A Tale of the Eiffel Tower
Louis was 8-years-old when the Eiffel Tower first stood tall in the distance. He could see the glimmering metal shining on the horizon from the window of his family’s apartment. It was the tallest building at the time and he couldn’t wait to examine the brilliant structure up close. Louis had heard his parents talking about the 1889 World’s Fair: an extraordinary event that would be taking place on the Champs de Mars in his hometown of Paris. This year’s celebration would be extra special because it was the 100th anniversary of the French Revolution. Exhibitors from all over the world would be coming to show off their wares and the Eiffel Tower would be the crowning attraction.
Louis had asked his father why this new tower would be called Eiffel. Apparently, a grand competition had been held to choose the design for the massive structure. 107 artists entered the contest; Some outlandish designs were proposed, ranging from an enormous water sprinkler to a gigantic guillotine. Louis thought a guillotine would be a wonderful symbol of the revolution, though it might prove somewhat ominous. Come to find out that when Gustave Eiffel submitted the winning design, artists all around town were shocked and angered. Louis’s father talked about the cultural elitists who hated the new design and thought that Monsieur Eiffel was an engineer and builder, not an artist. Though they ultimately couldn’t stop the construction, many French detested the tower for years to come. The novelist Guy de Maupassant apparently hated the tower so much that he would frequently dine in the lower level restaurant, claiming it was the only place where he could completely avoid seeing the tower in the distance.
Louis thought the silhouette of the palatial pillar was nothing short of heavenly. The day his parents finally brought him to the fair was one of his earliest memories filled with excitement and bliss. He circled the massive building with awe and wonder rivaling the rest of the crowd combined. He could see the wrought iron beams and lattice girders, the 2.5 million rivets and 60 tons of paint glittering in the sun. He eventually learned that the tower is 324 metres tall and its square base measures 125 metres on each side. Louis was one of the 1,953,122 people who longed to see the Eiffel Tower in person. Even without working elevators yet, almost 30,000 visitors poured up the 1,710 steps to the summit. Louis peered through the metal grates as he moved closer and closer to the top, breathing in the oxygen so much higher than he was used to, filled with hopes and dreams.
Louis went to bed that night with a twinkle in his eye that would never fade. As the years went by, he continued to see the Eiffel Tower from his kitchen window and marvel at its beauty. He was infinitely grateful when a plan to tear it down in 1909 was thwarted. It was never meant to be a permanent structure and the country had had their fill. Fortunately, its skyscraping stature made it a perfect aerial for radio. Louis remembered this fortuitous decision during both world wars, when the tower intercepted enemy communication, sent alerts and messages for reinforcements. It even had an integral role in intercepting information that led to the infamous capture of the spy, Mata Hari in 1915. During World War II, Hitler notoriously called for its destruction but “La Dame de Fer” (The Iron Lady) would not be conquered.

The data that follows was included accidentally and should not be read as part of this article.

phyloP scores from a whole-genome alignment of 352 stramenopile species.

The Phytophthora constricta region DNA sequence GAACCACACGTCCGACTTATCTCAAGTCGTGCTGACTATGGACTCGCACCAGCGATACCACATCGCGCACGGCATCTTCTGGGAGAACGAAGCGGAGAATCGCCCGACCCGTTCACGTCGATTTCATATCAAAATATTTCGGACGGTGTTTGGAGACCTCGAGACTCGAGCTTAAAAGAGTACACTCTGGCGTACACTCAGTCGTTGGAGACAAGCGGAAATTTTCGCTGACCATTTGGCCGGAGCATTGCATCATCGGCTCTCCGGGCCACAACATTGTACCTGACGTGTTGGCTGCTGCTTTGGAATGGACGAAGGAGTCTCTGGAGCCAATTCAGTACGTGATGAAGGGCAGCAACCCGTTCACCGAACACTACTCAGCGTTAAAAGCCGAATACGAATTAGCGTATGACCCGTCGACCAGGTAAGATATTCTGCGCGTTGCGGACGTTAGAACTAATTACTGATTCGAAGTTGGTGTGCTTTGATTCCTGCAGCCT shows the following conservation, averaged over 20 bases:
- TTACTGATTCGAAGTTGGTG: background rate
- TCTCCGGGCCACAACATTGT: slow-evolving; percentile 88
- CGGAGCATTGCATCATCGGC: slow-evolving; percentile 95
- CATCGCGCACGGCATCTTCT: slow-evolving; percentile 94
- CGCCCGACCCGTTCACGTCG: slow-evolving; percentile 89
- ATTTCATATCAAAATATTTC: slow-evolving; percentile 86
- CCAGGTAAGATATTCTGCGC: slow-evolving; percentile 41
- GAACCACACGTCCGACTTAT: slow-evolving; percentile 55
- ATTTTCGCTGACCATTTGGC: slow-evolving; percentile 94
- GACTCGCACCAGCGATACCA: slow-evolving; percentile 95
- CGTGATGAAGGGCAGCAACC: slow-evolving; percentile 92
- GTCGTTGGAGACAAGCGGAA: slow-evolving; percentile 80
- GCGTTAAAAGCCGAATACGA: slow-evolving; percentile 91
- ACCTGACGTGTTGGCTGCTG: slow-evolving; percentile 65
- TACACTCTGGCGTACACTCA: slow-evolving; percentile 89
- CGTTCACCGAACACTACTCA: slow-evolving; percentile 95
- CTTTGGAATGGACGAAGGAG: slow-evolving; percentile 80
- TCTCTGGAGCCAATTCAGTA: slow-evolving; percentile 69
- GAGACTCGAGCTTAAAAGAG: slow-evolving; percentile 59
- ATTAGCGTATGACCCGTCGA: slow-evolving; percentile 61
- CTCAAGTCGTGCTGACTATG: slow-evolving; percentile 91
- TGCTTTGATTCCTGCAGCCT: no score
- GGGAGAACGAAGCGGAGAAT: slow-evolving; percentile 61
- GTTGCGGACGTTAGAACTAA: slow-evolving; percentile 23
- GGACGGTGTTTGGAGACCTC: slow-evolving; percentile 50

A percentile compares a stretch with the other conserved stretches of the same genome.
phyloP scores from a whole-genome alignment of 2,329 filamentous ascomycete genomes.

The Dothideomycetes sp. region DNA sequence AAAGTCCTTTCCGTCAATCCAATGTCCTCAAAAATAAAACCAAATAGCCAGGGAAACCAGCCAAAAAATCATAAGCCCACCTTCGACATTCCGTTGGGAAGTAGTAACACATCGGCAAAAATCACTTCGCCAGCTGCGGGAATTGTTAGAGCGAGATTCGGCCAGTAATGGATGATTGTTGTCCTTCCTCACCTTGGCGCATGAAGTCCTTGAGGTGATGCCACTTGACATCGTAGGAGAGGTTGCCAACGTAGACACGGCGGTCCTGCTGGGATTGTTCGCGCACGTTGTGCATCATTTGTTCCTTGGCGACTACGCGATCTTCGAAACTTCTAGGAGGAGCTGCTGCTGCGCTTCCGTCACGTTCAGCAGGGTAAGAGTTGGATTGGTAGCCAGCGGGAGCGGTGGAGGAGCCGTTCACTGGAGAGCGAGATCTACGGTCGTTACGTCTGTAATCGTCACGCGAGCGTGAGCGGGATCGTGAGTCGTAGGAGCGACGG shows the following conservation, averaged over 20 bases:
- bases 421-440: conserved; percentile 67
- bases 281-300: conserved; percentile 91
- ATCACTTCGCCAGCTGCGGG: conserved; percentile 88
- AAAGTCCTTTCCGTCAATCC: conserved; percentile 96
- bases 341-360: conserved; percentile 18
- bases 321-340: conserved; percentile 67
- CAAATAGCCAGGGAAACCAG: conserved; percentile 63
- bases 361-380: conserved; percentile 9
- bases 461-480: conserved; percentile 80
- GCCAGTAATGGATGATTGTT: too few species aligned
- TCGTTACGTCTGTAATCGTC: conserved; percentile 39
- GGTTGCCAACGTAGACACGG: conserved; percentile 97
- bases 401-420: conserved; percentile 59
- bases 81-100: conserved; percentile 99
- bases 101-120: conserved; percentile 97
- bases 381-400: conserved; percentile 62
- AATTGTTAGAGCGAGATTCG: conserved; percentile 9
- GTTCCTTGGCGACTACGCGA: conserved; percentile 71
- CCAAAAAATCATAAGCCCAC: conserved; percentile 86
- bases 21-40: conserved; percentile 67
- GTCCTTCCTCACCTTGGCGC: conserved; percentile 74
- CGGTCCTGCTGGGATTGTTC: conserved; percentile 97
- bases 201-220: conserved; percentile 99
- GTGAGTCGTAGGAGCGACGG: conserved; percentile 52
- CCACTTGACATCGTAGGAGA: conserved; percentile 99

Louis loved hearing about and sometimes even watching the pranksters and daredevils who saw the Eiffel Tower as one of their greatest potential feats. From parachutes to bungee cords, people were intent on vanquishing this mighty foe. In 1912, the French tailor Franz Reichelt used a “parachute garment” to attempt to fly down from the first level of the tower. Unfortunately, the device did nothing to prevent his fall and he plummeted 187 feet to his death. A happier ending occurred in 1923 when a notable cyclist and journalist, Pierre Labric, took a bet and attempted to ride down the steps of the Eiffel Tower on his bike. The authorities were waiting for him at the bottom. He not only won the bet, however, he also became future mayor of Montmartre. Louis always chuckled over that story.
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Louis’s favorite memories by far involved the luminescent lights so frequently associated with the tower. During the original exhibition, there were hundreds of gas lamps lit every night. Search lights illuminated other buildings around the fair and a beacon shot red, white, and blue light onto the exhibition scene. For almost a decade starting in 1925, André Citroën rented the Eiffel Tower for advertising and 250,000 lights to display the brand name. Louis took his wife, Madeleine, to the Art and Technique Exhibition in 1937 to see what was reported to be the largest chandelier in the world. It contained 10 kilometers of fluorescent tubes and thirty naval spotlights. Louis and Madeleine celebrated their 30th wedding anniversary under a shower of metal reflecting gold, blue and red. He had asked her to be his wife during the summer of 1907 in the exact same spot.
Louis didn’t see the sparkling millennium lights shining on December 31, 1999 but his granddaughter, Francoise, did: from the same window in the same kitchen that Louis stared out from in the summer days of 1889. Francoise got to see the 20,000 glittering lights bring in another thousand years of memories. She saw how, for the following years, they continued to illuminate the Parisian skyline for five minutes on the hour every hour after sunset until 1am. She saw how the dreams of a little French boy watching what was the tallest building on Earth in 1889 turned into the fulfillment of love in the city of light. The Eiffel Tower continues to be the most visited monument in the world, a testament to art and architecture, culture and love.